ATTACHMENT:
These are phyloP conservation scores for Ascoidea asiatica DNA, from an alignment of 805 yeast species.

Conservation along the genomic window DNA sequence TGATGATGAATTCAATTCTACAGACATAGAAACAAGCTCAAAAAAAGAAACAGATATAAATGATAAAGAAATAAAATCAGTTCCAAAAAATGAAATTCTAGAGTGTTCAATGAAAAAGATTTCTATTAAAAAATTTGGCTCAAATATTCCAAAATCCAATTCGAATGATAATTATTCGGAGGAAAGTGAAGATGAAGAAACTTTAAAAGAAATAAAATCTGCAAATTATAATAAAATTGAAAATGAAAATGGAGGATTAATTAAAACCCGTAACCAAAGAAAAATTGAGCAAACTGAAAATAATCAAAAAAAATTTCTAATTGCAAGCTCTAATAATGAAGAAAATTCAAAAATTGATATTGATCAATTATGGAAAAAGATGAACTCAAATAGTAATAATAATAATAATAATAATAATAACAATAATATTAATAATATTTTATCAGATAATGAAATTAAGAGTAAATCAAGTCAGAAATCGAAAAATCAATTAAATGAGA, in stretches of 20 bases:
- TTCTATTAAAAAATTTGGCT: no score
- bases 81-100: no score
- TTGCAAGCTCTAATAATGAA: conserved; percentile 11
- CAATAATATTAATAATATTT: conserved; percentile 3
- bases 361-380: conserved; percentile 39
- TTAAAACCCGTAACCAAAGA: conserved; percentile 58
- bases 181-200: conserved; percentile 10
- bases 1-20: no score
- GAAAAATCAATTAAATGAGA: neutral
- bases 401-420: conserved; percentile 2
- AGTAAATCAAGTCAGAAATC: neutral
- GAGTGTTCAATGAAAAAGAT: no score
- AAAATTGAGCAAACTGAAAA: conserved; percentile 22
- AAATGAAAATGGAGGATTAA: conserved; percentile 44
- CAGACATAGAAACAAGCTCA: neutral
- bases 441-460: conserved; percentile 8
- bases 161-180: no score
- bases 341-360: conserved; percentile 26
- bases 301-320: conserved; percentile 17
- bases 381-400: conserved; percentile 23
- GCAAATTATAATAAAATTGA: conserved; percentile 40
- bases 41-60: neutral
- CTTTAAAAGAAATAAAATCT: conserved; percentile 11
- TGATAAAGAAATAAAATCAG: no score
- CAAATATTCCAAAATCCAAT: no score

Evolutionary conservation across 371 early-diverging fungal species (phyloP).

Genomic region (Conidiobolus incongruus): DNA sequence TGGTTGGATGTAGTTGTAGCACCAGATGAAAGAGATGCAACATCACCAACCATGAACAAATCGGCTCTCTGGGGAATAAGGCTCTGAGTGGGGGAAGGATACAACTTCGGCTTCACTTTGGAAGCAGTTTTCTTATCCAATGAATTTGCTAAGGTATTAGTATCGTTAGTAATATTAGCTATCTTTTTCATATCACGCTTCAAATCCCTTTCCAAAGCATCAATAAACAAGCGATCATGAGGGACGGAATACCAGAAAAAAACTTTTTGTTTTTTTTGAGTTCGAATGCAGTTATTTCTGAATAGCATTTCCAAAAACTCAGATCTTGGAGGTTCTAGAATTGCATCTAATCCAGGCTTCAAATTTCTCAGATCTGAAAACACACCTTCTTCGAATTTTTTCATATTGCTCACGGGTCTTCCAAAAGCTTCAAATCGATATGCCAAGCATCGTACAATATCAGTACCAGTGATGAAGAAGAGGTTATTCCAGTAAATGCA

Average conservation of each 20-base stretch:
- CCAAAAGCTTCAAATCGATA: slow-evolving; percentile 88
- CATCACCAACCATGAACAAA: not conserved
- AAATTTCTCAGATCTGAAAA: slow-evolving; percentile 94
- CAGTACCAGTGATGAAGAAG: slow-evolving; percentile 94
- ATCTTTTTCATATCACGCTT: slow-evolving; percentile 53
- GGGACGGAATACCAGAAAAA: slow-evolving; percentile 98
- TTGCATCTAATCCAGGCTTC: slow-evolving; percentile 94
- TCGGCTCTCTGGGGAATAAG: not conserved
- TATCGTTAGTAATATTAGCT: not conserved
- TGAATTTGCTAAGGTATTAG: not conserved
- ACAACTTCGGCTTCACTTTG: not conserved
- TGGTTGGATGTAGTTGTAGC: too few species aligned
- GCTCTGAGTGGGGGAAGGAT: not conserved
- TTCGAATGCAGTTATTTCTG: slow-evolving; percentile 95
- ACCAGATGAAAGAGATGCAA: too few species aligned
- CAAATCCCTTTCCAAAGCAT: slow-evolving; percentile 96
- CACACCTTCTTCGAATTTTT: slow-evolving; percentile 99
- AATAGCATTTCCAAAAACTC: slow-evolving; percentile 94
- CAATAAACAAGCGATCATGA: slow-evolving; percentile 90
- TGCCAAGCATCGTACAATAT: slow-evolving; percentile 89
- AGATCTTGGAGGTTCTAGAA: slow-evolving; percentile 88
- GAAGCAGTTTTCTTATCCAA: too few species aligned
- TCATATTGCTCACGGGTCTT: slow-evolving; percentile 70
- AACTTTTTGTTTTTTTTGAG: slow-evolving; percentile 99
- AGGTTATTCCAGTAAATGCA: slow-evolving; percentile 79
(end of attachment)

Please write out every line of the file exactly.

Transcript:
These are phyloP conservation scores for Ascoidea asiatica DNA, from an alignment of 805 yeast species.

Conservation along the genomic window DNA sequence TGATGATGAATTCAATTCTACAGACATAGAAACAAGCTCAAAAAAAGAAACAGATATAAATGATAAAGAAATAAAATCAGTTCCAAAAAATGAAATTCTAGAGTGTTCAATGAAAAAGATTTCTATTAAAAAATTTGGCTCAAATATTCCAAAATCCAATTCGAATGATAATTATTCGGAGGAAAGTGAAGATGAAGAAACTTTAAAAGAAATAAAATCTGCAAATTATAATAAAATTGAAAATGAAAATGGAGGATTAATTAAAACCCGTAACCAAAGAAAAATTGAGCAAACTGAAAATAATCAAAAAAAATTTCTAATTGCAAGCTCTAATAATGAAGAAAATTCAAAAATTGATATTGATCAATTATGGAAAAAGATGAACTCAAATAGTAATAATAATAATAATAATAATAATAACAATAATATTAATAATATTTTATCAGATAATGAAATTAAGAGTAAATCAAGTCAGAAATCGAAAAATCAATTAAATGAGA, in stretches of 20 bases:
- TTCTATTAAAAAATTTGGCT: no score
- bases 81-100: no score
- TTGCAAGCTCTAATAATGAA: conserved; percentile 11
- CAATAATATTAATAATATTT: conserved; percentile 3
- bases 361-380: conserved; percentile 39
- TTAAAACCCGTAACCAAAGA: conserved; percentile 58
- bases 181-200: conserved; percentile 10
- bases 1-20: no score
- GAAAAATCAATTAAATGAGA: neutral
- bases 401-420: conserved; percentile 2
- AGTAAATCAAGTCAGAAATC: neutral
- GAGTGTTCAATGAAAAAGAT: no score
- AAAATTGAGCAAACTGAAAA: conserved; percentile 22
- AAATGAAAATGGAGGATTAA: conserved; percentile 44
- CAGACATAGAAACAAGCTCA: neutral
- bases 441-460: conserved; percentile 8
- bases 161-180: no score
- bases 341-360: conserved; percentile 26
- bases 301-320: conserved; percentile 17
- bases 381-400: conserved; percentile 23
- GCAAATTATAATAAAATTGA: conserved; percentile 40
- bases 41-60: neutral
- CTTTAAAAGAAATAAAATCT: conserved; percentile 11
- TGATAAAGAAATAAAATCAG: no score
- CAAATATTCCAAAATCCAAT: no score

Evolutionary conservation across 371 early-diverging fungal species (phyloP).

Genomic region (Conidiobolus incongruus): DNA sequence TGGTTGGATGTAGTTGTAGCACCAGATGAAAGAGATGCAACATCACCAACCATGAACAAATCGGCTCTCTGGGGAATAAGGCTCTGAGTGGGGGAAGGATACAACTTCGGCTTCACTTTGGAAGCAGTTTTCTTATCCAATGAATTTGCTAAGGTATTAGTATCGTTAGTAATATTAGCTATCTTTTTCATATCACGCTTCAAATCCCTTTCCAAAGCATCAATAAACAAGCGATCATGAGGGACGGAATACCAGAAAAAAACTTTTTGTTTTTTTTGAGTTCGAATGCAGTTATTTCTGAATAGCATTTCCAAAAACTCAGATCTTGGAGGTTCTAGAATTGCATCTAATCCAGGCTTCAAATTTCTCAGATCTGAAAACACACCTTCTTCGAATTTTTTCATATTGCTCACGGGTCTTCCAAAAGCTTCAAATCGATATGCCAAGCATCGTACAATATCAGTACCAGTGATGAAGAAGAGGTTATTCCAGTAAATGCA

Average conservation of each 20-base stretch:
- CCAAAAGCTTCAAATCGATA: slow-evolving; percentile 88
- CATCACCAACCATGAACAAA: not conserved
- AAATTTCTCAGATCTGAAAA: slow-evolving; percentile 94
- CAGTACCAGTGATGAAGAAG: slow-evolving; percentile 94
- ATCTTTTTCATATCACGCTT: slow-evolving; percentile 53
- GGGACGGAATACCAGAAAAA: slow-evolving; percentile 98
- TTGCATCTAATCCAGGCTTC: slow-evolving; percentile 94
- TCGGCTCTCTGGGGAATAAG: not conserved
- TATCGTTAGTAATATTAGCT: not conserved
- TGAATTTGCTAAGGTATTAG: not conserved
- ACAACTTCGGCTTCACTTTG: not conserved
- TGGTTGGATGTAGTTGTAGC: too few species aligned
- GCTCTGAGTGGGGGAAGGAT: not conserved
- TTCGAATGCAGTTATTTCTG: slow-evolving; percentile 95
- ACCAGATGAAAGAGATGCAA: too few species aligned
- CAAATCCCTTTCCAAAGCAT: slow-evolving; percentile 96
- CACACCTTCTTCGAATTTTT: slow-evolving; percentile 99
- AATAGCATTTCCAAAAACTC: slow-evolving; percentile 94
- CAATAAACAAGCGATCATGA: slow-evolving; percentile 90
- TGCCAAGCATCGTACAATAT: slow-evolving; percentile 89
- AGATCTTGGAGGTTCTAGAA: slow-evolving; percentile 88
- GAAGCAGTTTTCTTATCCAA: too few species aligned
- TCATATTGCTCACGGGTCTT: slow-evolving; percentile 70
- AACTTTTTGTTTTTTTTGAG: slow-evolving; percentile 99
- AGGTTATTCCAGTAAATGCA: slow-evolving; percentile 79